After six consecutive quarters of bullish profitability predicitons, the net profit margin outlook for mortgage lenders crept into negative territory in the fourth quarter.

In Q4 2020, Fannie Mae revised its mortgage lender sentiment outlook from optimistic to pessimistic as lenders take a more cautious approach.

“Moving into 2021, lender sentiment paints a more cautious picture, aligning neatly with our recently reported consumer-side sentiment expectations, which appear to have plateaued, and supporting our forecast for a more modest pace of housing growth,” said Doug Duncan, senior vice president and chief economist at Fannie Mae.

Almost half (48%) of lenders believe profits will decrease and 33% projected profits will stay the same, according to the survey. Meanwhile, the number of lenders with optimistic profitability expectations were down from 48% in Q3 to just 19% in Q4.

“Consistent with key industry indicators, the fourth quarter MLSS results support the strength of the mortgage industry we’ve seen in 2020, despite the pandemic,” Duncan said. “The net share of lenders reporting purchase demand growth for the past three months reached a new survey high for GSE-eligible loans. For refinance mortgages, although the net share of lenders reporting demand growth for the prior three months dipped slightly from last quarter’s high across all loan types, it has remained at a historically high level. We currently expect loan origination volume to total $4.1 trillion in 2020, the highest on record since 2003.”

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Survey Highlights
Mortgage spreads

  • Mortgage spreads have moderated after peaking in April. In November, the average primary mortgage spread (FRM 30 contract rate versus 10-year Treasury) returned to pre-pandemic levels of 190 basis points as the 10-year Treasury increased. However, mortgage spreads remain above the long-run average of around 170 basis points.

Purchase demand

  • For purchase mortgages, across GSE-eligible and government loans, the net share of lenders reporting demand growth over the past three months hit a new survey high for GSE-eligible loans and the highest fourth-quarter reading for government loans.
  • However, demand growth expectations for the next three months fell from last quarter. Still, GSE-eligible and government loan expectations reached the highest readings for any fourth quarter in the survey’s history (since 2014).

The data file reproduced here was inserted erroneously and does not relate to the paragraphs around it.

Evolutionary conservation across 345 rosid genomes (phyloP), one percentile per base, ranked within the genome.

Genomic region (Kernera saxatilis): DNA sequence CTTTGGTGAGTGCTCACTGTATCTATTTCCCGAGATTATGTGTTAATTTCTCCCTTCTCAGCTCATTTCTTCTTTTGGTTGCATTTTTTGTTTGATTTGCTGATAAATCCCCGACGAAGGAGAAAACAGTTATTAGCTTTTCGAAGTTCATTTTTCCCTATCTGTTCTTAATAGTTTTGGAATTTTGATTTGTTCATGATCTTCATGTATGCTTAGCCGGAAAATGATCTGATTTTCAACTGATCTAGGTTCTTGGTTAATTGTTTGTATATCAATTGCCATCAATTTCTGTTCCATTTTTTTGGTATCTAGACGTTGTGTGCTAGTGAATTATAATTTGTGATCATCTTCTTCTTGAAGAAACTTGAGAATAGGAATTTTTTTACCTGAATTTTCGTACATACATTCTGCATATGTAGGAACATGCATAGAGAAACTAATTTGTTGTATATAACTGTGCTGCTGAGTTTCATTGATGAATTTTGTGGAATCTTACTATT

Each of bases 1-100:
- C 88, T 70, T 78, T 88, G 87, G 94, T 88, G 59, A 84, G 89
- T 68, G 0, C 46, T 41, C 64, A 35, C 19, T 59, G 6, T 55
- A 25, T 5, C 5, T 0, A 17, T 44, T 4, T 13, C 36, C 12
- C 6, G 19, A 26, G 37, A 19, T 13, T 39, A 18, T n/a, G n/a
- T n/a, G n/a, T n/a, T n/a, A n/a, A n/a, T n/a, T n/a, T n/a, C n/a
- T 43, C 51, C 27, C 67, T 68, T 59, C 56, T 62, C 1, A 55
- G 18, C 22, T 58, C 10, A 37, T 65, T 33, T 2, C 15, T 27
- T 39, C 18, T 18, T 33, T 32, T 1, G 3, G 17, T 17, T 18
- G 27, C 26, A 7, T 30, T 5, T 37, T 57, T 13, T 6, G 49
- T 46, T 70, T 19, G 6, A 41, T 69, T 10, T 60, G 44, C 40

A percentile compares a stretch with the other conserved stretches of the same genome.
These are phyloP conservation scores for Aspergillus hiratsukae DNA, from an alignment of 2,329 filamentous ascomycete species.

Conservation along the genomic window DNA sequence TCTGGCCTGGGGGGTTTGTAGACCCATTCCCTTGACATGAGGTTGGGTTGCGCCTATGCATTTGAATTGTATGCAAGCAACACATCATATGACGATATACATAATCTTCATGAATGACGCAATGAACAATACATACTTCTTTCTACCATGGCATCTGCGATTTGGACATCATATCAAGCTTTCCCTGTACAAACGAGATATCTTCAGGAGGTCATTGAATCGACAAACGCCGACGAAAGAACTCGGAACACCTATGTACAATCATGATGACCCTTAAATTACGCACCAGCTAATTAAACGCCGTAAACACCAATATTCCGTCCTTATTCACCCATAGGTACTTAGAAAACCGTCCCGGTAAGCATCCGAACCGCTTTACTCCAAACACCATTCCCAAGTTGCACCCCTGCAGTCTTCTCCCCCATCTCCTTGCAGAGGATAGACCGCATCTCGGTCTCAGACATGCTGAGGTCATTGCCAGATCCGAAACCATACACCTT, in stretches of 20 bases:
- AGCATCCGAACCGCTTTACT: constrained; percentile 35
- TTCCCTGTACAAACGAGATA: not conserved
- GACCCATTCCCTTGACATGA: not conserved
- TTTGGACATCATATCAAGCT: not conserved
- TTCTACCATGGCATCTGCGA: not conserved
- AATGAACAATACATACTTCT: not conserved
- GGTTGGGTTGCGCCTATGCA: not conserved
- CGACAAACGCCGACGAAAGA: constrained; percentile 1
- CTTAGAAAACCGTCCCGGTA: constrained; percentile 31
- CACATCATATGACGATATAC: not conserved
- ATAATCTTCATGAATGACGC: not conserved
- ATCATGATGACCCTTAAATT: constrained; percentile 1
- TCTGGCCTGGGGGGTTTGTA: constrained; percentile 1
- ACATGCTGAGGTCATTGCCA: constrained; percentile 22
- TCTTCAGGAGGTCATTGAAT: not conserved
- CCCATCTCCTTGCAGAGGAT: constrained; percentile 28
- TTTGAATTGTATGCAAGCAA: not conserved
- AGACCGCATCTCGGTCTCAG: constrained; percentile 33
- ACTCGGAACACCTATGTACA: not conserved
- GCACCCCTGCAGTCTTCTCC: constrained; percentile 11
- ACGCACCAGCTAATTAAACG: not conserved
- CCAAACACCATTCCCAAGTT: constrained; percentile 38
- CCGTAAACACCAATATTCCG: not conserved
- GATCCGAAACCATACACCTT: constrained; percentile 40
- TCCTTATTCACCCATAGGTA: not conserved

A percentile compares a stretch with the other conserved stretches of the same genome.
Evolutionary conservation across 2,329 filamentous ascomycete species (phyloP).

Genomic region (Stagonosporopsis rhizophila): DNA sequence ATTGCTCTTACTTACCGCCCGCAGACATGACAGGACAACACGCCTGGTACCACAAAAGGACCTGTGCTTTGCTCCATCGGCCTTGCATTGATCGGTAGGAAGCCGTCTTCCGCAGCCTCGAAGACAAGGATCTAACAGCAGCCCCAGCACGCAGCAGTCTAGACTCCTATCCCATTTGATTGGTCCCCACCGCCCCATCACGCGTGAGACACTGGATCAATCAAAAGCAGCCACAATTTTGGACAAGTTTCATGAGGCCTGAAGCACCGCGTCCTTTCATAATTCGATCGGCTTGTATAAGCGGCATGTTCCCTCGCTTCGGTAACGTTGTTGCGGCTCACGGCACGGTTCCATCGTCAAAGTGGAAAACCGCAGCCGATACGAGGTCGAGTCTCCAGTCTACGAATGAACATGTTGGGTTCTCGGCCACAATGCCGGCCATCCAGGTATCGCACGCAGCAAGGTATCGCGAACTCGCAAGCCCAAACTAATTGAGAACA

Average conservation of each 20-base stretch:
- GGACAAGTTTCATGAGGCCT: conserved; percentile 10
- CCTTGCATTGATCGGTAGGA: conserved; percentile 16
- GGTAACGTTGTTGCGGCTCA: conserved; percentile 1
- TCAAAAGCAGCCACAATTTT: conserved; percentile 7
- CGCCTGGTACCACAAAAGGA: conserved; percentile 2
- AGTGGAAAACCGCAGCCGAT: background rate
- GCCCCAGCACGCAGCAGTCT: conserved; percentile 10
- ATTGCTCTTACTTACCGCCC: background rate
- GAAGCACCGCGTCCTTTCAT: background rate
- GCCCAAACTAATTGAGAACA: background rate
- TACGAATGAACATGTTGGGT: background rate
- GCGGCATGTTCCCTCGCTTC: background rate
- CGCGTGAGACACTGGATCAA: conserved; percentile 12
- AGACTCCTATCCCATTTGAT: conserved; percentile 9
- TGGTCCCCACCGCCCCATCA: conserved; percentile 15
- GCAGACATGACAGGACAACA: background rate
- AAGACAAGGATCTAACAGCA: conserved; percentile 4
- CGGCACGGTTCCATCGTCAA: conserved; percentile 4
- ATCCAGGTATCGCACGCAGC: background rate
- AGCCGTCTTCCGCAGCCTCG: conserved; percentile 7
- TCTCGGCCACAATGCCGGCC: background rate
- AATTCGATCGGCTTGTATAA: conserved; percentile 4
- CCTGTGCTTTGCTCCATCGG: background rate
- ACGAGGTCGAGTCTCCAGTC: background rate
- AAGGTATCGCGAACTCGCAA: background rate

Refinance demand

  • For refinance mortgages, the net share of lenders reporting demand growth over the prior three months dropped slightly across all loan types from the previous quarter.
  • Similarly, refinance demand growth expectations, on net, fell significantly from last quarter across all loan types but remain on par with the levels seen in the Q4 2019 survey.

Tightening of credit standards

  • Overall, lenders on net continued to report tightening credit standards for the prior three months, though significantly less so compared to last quarter. Most lenders anticipate credit standards to remain mostly unchanged over the next three months.

“Refinance demand growth expectations for the next three months fell significantly from last quarter across all loan types. Additionally, lenders’ profitability outlook has weakened. The resurgence of COVID-19 cases and uncertainty around the economic recovery path pose risks to the pace of housing growth,” Duncan said. “Pending sales and purchase mortgage applications have recently pulled back from highs as pent-up demand from the spring has receded. Tight inventories, along with higher home prices, will likely continue to restrain sales, and the recent compression of the primary/secondary mortgage spread appears to confirm mortgage lenders’ lower profitability expectations.”